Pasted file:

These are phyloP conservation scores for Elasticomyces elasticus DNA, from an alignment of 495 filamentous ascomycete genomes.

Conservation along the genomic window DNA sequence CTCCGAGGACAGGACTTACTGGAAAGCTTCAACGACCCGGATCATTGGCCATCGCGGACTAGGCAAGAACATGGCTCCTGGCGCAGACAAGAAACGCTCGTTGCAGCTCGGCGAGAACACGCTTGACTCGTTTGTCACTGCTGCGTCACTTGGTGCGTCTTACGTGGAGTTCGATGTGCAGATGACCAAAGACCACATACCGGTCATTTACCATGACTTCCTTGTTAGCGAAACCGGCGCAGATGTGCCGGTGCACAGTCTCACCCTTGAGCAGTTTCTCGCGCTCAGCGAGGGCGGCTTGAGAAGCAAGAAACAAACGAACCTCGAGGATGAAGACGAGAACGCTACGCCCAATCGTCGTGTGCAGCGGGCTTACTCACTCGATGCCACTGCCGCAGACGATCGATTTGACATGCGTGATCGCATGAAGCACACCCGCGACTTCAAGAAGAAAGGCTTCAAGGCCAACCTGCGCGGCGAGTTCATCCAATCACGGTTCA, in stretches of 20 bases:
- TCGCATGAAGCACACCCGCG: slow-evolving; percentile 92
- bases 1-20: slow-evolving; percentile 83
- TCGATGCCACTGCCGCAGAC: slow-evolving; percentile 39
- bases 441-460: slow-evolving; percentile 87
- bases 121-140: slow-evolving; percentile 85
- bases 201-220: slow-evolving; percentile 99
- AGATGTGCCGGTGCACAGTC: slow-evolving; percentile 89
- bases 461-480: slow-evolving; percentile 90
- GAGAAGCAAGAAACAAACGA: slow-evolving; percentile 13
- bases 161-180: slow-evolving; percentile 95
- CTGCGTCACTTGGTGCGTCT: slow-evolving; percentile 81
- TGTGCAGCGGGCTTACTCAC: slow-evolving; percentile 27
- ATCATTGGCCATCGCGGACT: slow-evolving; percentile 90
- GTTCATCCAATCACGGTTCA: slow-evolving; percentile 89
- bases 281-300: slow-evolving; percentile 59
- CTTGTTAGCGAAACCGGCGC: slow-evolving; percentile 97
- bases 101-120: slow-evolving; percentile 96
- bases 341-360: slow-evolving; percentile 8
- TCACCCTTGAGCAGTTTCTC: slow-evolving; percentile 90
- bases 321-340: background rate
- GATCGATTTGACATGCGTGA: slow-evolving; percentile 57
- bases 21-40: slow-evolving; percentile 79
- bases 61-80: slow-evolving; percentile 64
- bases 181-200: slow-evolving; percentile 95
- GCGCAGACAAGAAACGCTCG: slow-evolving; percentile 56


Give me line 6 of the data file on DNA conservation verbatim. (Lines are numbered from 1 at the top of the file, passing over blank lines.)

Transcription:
- bases 441-460: slow-evolving; percentile 87